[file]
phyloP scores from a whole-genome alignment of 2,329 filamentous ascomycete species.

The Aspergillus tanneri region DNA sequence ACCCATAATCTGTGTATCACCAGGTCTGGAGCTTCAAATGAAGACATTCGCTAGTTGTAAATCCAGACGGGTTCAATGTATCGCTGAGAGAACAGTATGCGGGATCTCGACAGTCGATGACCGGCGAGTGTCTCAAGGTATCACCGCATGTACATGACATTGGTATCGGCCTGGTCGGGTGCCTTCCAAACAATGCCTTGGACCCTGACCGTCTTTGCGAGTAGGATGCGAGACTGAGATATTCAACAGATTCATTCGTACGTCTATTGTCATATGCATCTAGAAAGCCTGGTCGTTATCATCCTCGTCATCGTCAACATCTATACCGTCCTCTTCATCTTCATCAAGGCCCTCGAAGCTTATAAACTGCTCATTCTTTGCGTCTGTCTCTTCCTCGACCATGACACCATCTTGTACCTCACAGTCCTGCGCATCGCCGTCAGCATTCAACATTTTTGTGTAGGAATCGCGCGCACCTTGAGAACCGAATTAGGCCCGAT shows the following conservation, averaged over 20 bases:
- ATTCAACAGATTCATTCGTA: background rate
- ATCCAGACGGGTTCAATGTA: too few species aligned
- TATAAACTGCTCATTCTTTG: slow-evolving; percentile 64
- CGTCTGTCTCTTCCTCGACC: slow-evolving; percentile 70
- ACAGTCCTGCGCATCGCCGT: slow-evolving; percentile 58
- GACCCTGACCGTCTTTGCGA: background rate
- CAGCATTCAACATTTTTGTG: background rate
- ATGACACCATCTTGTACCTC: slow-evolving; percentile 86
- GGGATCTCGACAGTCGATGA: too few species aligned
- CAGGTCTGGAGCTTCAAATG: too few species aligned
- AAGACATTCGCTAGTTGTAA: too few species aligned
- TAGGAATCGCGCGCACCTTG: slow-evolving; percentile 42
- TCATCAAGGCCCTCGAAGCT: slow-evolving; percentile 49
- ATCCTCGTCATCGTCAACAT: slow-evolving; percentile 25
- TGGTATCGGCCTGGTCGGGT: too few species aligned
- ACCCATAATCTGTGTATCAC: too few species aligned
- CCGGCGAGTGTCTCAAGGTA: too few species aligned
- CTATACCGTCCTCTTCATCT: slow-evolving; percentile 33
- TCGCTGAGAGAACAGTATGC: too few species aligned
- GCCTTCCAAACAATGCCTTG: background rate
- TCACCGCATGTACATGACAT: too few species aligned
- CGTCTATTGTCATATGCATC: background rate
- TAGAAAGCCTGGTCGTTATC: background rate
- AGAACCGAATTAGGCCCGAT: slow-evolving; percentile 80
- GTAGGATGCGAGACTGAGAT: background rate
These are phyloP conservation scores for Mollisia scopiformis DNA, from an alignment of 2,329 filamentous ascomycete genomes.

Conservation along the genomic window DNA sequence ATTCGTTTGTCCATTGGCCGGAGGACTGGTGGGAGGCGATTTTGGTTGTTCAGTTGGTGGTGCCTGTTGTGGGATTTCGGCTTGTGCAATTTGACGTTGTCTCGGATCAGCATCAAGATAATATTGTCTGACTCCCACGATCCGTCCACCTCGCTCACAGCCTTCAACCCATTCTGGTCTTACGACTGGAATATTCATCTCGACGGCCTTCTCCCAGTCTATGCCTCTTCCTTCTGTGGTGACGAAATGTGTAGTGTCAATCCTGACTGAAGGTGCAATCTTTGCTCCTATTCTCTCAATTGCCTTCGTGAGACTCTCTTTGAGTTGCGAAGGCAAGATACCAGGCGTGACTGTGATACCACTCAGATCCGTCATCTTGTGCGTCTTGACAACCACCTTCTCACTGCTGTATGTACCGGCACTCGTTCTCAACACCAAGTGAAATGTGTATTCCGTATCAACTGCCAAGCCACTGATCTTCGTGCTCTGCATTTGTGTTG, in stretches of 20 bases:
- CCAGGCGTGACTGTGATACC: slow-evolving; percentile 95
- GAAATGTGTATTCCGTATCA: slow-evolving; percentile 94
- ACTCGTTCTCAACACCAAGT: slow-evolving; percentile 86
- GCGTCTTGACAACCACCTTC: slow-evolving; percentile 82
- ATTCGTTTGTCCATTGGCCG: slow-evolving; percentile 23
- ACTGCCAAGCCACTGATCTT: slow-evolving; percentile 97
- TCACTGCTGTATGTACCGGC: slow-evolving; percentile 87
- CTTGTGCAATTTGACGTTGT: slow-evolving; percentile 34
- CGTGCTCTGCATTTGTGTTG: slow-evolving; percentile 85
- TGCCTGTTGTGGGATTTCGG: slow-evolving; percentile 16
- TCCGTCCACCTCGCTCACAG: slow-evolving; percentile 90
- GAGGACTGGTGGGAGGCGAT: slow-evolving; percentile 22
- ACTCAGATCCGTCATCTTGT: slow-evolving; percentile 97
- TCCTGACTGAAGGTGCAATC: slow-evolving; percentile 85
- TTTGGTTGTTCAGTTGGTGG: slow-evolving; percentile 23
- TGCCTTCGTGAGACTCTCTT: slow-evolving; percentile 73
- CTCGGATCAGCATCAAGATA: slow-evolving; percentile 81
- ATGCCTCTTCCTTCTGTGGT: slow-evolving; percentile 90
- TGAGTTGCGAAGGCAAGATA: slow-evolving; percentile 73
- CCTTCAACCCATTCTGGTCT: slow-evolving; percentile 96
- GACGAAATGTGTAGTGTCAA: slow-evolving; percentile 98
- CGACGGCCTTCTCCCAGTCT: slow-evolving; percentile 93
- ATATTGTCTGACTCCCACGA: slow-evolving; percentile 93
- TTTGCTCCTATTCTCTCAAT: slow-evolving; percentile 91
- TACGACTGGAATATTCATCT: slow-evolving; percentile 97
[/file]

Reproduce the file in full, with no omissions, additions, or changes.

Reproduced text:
phyloP scores from a whole-genome alignment of 2,329 filamentous ascomycete species.

The Aspergillus tanneri region DNA sequence ACCCATAATCTGTGTATCACCAGGTCTGGAGCTTCAAATGAAGACATTCGCTAGTTGTAAATCCAGACGGGTTCAATGTATCGCTGAGAGAACAGTATGCGGGATCTCGACAGTCGATGACCGGCGAGTGTCTCAAGGTATCACCGCATGTACATGACATTGGTATCGGCCTGGTCGGGTGCCTTCCAAACAATGCCTTGGACCCTGACCGTCTTTGCGAGTAGGATGCGAGACTGAGATATTCAACAGATTCATTCGTACGTCTATTGTCATATGCATCTAGAAAGCCTGGTCGTTATCATCCTCGTCATCGTCAACATCTATACCGTCCTCTTCATCTTCATCAAGGCCCTCGAAGCTTATAAACTGCTCATTCTTTGCGTCTGTCTCTTCCTCGACCATGACACCATCTTGTACCTCACAGTCCTGCGCATCGCCGTCAGCATTCAACATTTTTGTGTAGGAATCGCGCGCACCTTGAGAACCGAATTAGGCCCGAT shows the following conservation, averaged over 20 bases:
- ATTCAACAGATTCATTCGTA: background rate
- ATCCAGACGGGTTCAATGTA: too few species aligned
- TATAAACTGCTCATTCTTTG: slow-evolving; percentile 64
- CGTCTGTCTCTTCCTCGACC: slow-evolving; percentile 70
- ACAGTCCTGCGCATCGCCGT: slow-evolving; percentile 58
- GACCCTGACCGTCTTTGCGA: background rate
- CAGCATTCAACATTTTTGTG: background rate
- ATGACACCATCTTGTACCTC: slow-evolving; percentile 86
- GGGATCTCGACAGTCGATGA: too few species aligned
- CAGGTCTGGAGCTTCAAATG: too few species aligned
- AAGACATTCGCTAGTTGTAA: too few species aligned
- TAGGAATCGCGCGCACCTTG: slow-evolving; percentile 42
- TCATCAAGGCCCTCGAAGCT: slow-evolving; percentile 49
- ATCCTCGTCATCGTCAACAT: slow-evolving; percentile 25
- TGGTATCGGCCTGGTCGGGT: too few species aligned
- ACCCATAATCTGTGTATCAC: too few species aligned
- CCGGCGAGTGTCTCAAGGTA: too few species aligned
- CTATACCGTCCTCTTCATCT: slow-evolving; percentile 33
- TCGCTGAGAGAACAGTATGC: too few species aligned
- GCCTTCCAAACAATGCCTTG: background rate
- TCACCGCATGTACATGACAT: too few species aligned
- CGTCTATTGTCATATGCATC: background rate
- TAGAAAGCCTGGTCGTTATC: background rate
- AGAACCGAATTAGGCCCGAT: slow-evolving; percentile 80
- GTAGGATGCGAGACTGAGAT: background rate
These are phyloP conservation scores for Mollisia scopiformis DNA, from an alignment of 2,329 filamentous ascomycete genomes.

Conservation along the genomic window DNA sequence ATTCGTTTGTCCATTGGCCGGAGGACTGGTGGGAGGCGATTTTGGTTGTTCAGTTGGTGGTGCCTGTTGTGGGATTTCGGCTTGTGCAATTTGACGTTGTCTCGGATCAGCATCAAGATAATATTGTCTGACTCCCACGATCCGTCCACCTCGCTCACAGCCTTCAACCCATTCTGGTCTTACGACTGGAATATTCATCTCGACGGCCTTCTCCCAGTCTATGCCTCTTCCTTCTGTGGTGACGAAATGTGTAGTGTCAATCCTGACTGAAGGTGCAATCTTTGCTCCTATTCTCTCAATTGCCTTCGTGAGACTCTCTTTGAGTTGCGAAGGCAAGATACCAGGCGTGACTGTGATACCACTCAGATCCGTCATCTTGTGCGTCTTGACAACCACCTTCTCACTGCTGTATGTACCGGCACTCGTTCTCAACACCAAGTGAAATGTGTATTCCGTATCAACTGCCAAGCCACTGATCTTCGTGCTCTGCATTTGTGTTG, in stretches of 20 bases:
- CCAGGCGTGACTGTGATACC: slow-evolving; percentile 95
- GAAATGTGTATTCCGTATCA: slow-evolving; percentile 94
- ACTCGTTCTCAACACCAAGT: slow-evolving; percentile 86
- GCGTCTTGACAACCACCTTC: slow-evolving; percentile 82
- ATTCGTTTGTCCATTGGCCG: slow-evolving; percentile 23
- ACTGCCAAGCCACTGATCTT: slow-evolving; percentile 97
- TCACTGCTGTATGTACCGGC: slow-evolving; percentile 87
- CTTGTGCAATTTGACGTTGT: slow-evolving; percentile 34
- CGTGCTCTGCATTTGTGTTG: slow-evolving; percentile 85
- TGCCTGTTGTGGGATTTCGG: slow-evolving; percentile 16
- TCCGTCCACCTCGCTCACAG: slow-evolving; percentile 90
- GAGGACTGGTGGGAGGCGAT: slow-evolving; percentile 22
- ACTCAGATCCGTCATCTTGT: slow-evolving; percentile 97
- TCCTGACTGAAGGTGCAATC: slow-evolving; percentile 85
- TTTGGTTGTTCAGTTGGTGG: slow-evolving; percentile 23
- TGCCTTCGTGAGACTCTCTT: slow-evolving; percentile 73
- CTCGGATCAGCATCAAGATA: slow-evolving; percentile 81
- ATGCCTCTTCCTTCTGTGGT: slow-evolving; percentile 90
- TGAGTTGCGAAGGCAAGATA: slow-evolving; percentile 73
- CCTTCAACCCATTCTGGTCT: slow-evolving; percentile 96
- GACGAAATGTGTAGTGTCAA: slow-evolving; percentile 98
- CGACGGCCTTCTCCCAGTCT: slow-evolving; percentile 93
- ATATTGTCTGACTCCCACGA: slow-evolving; percentile 93
- TTTGCTCCTATTCTCTCAAT: slow-evolving; percentile 91
- TACGACTGGAATATTCATCT: slow-evolving; percentile 97